Maturity in Faith

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Something odd seems to be going on with this Sunday’s readings.  In our first reading, Moses says to observe the decrees he is about to proclaim carefully, and “not add to what I command you nor subtract from it” (Dt 4:2).  But in our gospel reading, Jesus appears to do just that.  He argues that His followers do not need to observe the ritual purity laws Moses commanded.  “Nothing that enters one from outside can defile that person” our Lord says, “but the things that come out from within are what defile” (Mk 7:15).

Is Jesus contradicting Moses?  Is there a conflict in our faith here?  What is going on?

Understanding the context of the readings helps to shed light on the seeming contradiction.  Our first reading is from the book of Deuteronomy.  The word deuteronomy literally means “second law.”  That rather begs the question, “what is the first law?”  To answer that question we must look to Exodus and the story of the Golden Calf.  Picture the scene: Moses has ascended to the top of Mt. Sinai where he is receiving the law of God (primarily expressed in the Ten Commandments).  Meanwhile the people of Israel encamped at the bottom of the mountain construct a golden calf and begin to worship it instead of God.

Rather than smite out the Israelites for idolatry, God instead imposed another, stricter law upon the Jewish people.  This second law was not in conflict with the first law, but was meant to discipline the unruly children of Israel and help them to understand and live out that first law.  Think of it in terms of a parent/child relationship.  Children who understand the need to respect their parents and their siblings won’t need a lot of additional household rules.  But the parents of unruly children will utilize strict rules to impose discipline in the home; curfews, mandatory chores, limits on phone or game time, etc.  The rules are not imposed for their own sake.  The purpose of the rules is to help the children learn to respect their parents, their siblings, and themselves.  At a certain point it is hoped that the rules would no longer be needed because the children understand the principles behind the rules and will conduct themselves according to those principles.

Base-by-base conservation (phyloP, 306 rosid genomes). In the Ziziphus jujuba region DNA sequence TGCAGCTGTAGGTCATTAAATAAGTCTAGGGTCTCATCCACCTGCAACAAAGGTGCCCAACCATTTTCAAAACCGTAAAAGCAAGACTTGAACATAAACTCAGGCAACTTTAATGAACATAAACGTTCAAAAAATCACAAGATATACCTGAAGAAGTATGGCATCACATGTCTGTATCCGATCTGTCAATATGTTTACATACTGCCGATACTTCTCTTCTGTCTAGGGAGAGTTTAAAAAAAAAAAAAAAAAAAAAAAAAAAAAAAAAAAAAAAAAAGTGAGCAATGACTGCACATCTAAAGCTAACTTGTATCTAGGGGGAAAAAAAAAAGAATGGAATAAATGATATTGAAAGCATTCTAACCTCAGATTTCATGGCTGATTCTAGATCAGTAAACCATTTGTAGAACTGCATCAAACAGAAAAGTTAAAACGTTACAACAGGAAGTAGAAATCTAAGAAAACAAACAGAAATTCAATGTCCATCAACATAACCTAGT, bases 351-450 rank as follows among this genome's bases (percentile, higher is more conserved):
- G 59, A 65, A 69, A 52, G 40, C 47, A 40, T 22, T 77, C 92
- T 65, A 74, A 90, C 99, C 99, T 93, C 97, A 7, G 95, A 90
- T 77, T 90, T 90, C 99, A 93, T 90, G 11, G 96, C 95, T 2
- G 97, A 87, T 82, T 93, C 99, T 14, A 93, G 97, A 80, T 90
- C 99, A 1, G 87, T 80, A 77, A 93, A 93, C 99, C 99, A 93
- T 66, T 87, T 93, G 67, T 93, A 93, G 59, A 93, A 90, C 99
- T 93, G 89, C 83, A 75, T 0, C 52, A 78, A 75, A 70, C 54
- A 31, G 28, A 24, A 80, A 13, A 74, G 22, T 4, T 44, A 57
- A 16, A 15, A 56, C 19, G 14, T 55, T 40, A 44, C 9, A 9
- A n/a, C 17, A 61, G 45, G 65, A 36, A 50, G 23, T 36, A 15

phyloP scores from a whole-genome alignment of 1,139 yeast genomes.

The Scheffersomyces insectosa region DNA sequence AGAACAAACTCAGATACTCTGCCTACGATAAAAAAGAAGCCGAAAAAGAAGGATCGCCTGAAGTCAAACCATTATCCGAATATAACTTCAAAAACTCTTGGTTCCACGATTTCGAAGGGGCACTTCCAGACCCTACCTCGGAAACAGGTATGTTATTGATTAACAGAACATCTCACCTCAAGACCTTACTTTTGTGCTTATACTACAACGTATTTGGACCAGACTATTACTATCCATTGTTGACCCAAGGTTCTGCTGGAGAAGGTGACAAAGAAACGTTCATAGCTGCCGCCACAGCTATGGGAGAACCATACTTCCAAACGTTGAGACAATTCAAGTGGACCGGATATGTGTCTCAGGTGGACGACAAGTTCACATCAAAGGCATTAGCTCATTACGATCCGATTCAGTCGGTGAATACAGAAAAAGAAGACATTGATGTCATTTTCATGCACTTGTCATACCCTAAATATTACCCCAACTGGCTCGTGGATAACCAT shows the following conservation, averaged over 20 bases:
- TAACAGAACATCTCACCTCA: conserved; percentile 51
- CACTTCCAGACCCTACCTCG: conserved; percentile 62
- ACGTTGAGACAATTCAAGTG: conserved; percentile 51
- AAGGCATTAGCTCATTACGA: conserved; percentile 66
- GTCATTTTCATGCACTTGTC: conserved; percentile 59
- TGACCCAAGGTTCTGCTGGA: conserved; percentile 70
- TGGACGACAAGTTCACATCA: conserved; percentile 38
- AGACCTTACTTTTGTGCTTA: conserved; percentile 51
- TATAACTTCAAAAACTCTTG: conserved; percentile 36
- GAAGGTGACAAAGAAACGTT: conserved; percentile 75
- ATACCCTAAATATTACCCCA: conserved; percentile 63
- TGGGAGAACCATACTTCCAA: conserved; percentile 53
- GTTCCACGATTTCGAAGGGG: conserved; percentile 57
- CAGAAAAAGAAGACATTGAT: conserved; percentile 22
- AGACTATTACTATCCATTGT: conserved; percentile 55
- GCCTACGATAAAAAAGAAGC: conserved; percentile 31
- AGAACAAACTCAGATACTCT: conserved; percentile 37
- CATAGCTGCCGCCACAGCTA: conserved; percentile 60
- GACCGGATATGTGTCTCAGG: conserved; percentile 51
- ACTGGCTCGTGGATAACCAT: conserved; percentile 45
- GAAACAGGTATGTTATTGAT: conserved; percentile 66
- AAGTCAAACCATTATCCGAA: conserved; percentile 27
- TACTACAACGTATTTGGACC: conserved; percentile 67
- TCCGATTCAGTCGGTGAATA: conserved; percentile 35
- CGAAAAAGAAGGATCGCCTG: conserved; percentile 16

This is the problem that Jesus had with the Pharisees.  They followed the rules but cared little for the principles behind them.  “This people honors me with their lips,” Jesus quotes from Isaiah, “but their hearts are far from me” (Mk 7:6, cf Is 29:13).

The Pharisees in today’s reading are concerned with the laws dealing with ritual purity. Jesus reminds them (and us) of the true meaning of purity.  Nothing coming from the outside can make us impure, but only things that come from within such as unchastity, evil thoughts, greed, malice, envy and arrogance.  These are the things we need to be on guard against. The ritual purity laws exist to remind us of the need to keep our souls pure against corrupting sins.

Christians are no longer bound by the laws of Moses.  (Check out this article for more on that).  But the Ten Commandments are still in effect.  There are certain behaviors (sins) which we must not do because they are incompatible with our human dignity.  The Church also has disciplinary laws regarding when we should fast, how we are to marry, and so forth.  One may be tempted to look upon the rules of the Church today as “outdated” or even Pharisaical.  Isn’t loving Jesus enough?

The answer, of course, is yes.  Loving Jesus is enough.  But what sort of love is it that pays no heed to the will of the beloved.  Jesus desires our good.  Moreover, He knows us perfectly and so He knows what is truly good for us.  He knows that we can only ever be truly happy if we have purity of heart.  How we behave and what we believe has everything to do with keeping our hearts pure.  The Pharisees’ chief sin was that of hypocrisy.  Jesus desires us to be authentic believers, exhibiting union of heart, mind and body.

The Catechism teaches us that “there is a connection between purity of heart, body, and of faith” (CCC 2518). St. Augustine, whose feast we celebrate on Aug. 28, wrote of the interconnection between what we believe, how we live, and the purity of our hearts.  Faithful Christians need to believe in the Church’s doctrine “so that by believing they may obey God, by obeying may live well, by living well may purify their hearts, and with pure hearts may understand what they believe” (De fide et symbolo 10, 25).  

One of the most quoted quotes from this quotable saint comes from the introduction to his Confessions.  “You made us for Yourself, O God, and our hearts are restless, until they rest in You.”  There is a fabulous painting of St. Augustine by Flemish painter Phillipe de Champaigne.  In this painting, Augustine is portrayed gazing at Veritas (Truth).  On his other side, Augustine is holding his heart, which is on fire.  The flames from his heart are being drawn toward the light emanating from the Truth, and directly between them is Augustine’s head, aglow with holiness.  It illustrates the unity between what we know, how we live, and what we love.
The moral law is written on our very hearts by God, for our own good.  The moral precepts of the Church are likewise taught for our benefit, so that we may know better the moral law of God and know how we ought to live.  Knowing God’s truth — and living God’s truth — leads to purity of heart, which leads to our eternal joy.